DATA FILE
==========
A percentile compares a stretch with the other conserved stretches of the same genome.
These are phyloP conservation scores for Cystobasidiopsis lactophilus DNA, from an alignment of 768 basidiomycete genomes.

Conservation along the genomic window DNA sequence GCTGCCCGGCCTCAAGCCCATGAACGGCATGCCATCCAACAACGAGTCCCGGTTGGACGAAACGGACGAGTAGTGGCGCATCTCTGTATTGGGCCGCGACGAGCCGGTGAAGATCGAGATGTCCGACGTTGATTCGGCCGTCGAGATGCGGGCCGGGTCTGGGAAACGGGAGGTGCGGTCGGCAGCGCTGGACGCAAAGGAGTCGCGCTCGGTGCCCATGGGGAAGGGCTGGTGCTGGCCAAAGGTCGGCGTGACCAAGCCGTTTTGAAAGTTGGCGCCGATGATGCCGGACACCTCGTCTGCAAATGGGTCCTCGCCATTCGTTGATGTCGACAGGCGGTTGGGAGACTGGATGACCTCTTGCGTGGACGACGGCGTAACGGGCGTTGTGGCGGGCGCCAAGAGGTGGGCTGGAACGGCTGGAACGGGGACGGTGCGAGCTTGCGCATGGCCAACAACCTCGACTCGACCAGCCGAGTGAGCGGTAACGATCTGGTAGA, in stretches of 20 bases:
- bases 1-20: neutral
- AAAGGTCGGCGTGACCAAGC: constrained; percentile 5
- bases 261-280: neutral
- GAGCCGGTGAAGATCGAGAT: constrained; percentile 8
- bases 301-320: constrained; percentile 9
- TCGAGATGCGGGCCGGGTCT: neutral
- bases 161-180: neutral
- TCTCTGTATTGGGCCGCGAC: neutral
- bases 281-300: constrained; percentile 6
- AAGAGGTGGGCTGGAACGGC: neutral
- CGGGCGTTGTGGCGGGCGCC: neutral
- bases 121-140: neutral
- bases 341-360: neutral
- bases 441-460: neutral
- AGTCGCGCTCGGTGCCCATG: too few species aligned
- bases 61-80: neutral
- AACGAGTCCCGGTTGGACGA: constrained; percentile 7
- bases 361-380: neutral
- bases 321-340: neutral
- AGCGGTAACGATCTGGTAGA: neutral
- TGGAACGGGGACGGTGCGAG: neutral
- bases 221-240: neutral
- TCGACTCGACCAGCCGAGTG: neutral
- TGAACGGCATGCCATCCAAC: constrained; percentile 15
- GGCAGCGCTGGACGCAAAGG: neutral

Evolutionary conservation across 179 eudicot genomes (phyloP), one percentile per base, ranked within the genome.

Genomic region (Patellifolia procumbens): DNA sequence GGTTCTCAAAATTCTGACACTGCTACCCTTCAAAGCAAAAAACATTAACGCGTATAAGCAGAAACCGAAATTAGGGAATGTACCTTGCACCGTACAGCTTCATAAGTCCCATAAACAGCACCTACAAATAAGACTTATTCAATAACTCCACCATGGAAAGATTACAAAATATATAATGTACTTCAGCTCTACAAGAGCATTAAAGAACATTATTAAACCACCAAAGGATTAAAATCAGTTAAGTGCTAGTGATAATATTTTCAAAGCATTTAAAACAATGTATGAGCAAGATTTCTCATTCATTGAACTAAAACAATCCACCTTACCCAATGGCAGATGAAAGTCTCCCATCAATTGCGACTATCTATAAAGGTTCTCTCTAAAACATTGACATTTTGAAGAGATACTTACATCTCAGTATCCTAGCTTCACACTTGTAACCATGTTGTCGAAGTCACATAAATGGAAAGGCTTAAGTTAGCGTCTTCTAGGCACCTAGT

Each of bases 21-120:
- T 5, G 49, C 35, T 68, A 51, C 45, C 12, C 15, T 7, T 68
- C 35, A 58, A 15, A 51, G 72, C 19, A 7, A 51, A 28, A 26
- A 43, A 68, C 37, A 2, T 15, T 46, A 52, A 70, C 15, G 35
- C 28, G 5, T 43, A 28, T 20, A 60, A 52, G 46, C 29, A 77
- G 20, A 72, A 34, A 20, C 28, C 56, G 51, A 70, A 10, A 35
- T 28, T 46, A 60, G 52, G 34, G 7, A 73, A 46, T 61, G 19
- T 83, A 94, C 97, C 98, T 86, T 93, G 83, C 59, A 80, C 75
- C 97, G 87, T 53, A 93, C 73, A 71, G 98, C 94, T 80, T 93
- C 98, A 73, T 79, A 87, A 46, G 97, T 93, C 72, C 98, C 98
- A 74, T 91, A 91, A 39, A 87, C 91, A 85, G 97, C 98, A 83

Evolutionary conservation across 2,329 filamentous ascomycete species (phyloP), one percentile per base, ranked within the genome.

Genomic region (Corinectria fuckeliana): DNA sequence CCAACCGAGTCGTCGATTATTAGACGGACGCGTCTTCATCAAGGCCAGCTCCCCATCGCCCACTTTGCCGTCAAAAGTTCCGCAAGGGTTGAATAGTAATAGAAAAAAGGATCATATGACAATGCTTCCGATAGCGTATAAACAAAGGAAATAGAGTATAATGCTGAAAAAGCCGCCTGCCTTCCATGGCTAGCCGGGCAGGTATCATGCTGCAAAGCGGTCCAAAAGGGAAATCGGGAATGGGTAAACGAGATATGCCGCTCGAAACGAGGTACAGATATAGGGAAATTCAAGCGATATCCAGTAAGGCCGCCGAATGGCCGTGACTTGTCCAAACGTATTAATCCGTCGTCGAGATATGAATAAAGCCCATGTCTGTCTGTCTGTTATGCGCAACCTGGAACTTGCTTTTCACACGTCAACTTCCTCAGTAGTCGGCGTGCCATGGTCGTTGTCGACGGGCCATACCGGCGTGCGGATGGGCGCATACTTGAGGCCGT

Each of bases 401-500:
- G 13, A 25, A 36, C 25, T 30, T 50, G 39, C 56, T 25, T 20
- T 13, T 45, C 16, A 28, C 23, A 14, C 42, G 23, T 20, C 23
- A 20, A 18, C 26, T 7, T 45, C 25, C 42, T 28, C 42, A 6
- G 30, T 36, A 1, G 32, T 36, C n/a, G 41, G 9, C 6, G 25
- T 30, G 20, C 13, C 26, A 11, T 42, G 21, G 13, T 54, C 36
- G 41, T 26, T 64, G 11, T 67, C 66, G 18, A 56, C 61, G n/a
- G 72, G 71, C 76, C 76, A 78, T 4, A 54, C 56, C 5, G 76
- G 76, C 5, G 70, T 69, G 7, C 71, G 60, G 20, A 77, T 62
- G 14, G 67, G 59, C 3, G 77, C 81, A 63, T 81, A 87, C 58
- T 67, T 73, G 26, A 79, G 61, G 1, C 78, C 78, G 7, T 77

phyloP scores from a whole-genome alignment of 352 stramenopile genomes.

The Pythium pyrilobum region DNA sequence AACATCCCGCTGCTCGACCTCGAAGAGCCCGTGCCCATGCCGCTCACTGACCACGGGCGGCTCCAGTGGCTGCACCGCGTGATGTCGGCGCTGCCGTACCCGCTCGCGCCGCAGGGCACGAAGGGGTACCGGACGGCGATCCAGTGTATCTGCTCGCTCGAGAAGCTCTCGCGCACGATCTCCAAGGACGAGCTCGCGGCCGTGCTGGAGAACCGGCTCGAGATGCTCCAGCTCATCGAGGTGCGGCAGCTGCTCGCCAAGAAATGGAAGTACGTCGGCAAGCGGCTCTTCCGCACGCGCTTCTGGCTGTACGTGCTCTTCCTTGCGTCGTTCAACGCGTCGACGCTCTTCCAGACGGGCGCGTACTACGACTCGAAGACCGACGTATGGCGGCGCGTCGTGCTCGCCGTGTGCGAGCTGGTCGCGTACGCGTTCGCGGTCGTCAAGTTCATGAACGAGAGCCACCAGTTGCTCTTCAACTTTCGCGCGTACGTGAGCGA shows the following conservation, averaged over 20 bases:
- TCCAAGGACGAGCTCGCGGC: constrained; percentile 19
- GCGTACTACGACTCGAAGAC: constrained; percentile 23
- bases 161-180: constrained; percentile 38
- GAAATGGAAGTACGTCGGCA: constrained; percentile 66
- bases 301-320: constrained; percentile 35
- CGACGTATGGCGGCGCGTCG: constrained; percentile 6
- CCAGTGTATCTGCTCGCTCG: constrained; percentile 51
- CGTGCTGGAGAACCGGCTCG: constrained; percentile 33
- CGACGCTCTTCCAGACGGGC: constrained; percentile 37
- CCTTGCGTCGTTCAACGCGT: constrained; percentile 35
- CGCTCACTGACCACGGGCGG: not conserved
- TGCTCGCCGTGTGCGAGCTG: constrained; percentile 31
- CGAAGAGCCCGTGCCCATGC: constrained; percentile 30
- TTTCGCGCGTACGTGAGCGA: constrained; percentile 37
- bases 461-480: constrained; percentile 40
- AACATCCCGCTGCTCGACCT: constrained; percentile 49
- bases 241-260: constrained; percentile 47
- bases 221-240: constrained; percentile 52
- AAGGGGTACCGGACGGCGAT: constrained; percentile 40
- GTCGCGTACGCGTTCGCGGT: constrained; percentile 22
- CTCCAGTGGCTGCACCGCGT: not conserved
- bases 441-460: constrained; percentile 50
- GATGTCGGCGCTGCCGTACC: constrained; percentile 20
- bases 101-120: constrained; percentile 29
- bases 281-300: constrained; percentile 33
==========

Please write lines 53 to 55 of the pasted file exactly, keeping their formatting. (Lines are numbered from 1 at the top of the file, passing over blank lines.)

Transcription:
- G 14, G 67, G 59, C 3, G 77, C 81, A 63, T 81, A 87, C 58
- T 67, T 73, G 26, A 79, G 61, G 1, C 78, C 78, G 7, T 77

phyloP scores from a whole-genome alignment of 352 stramenopile genomes.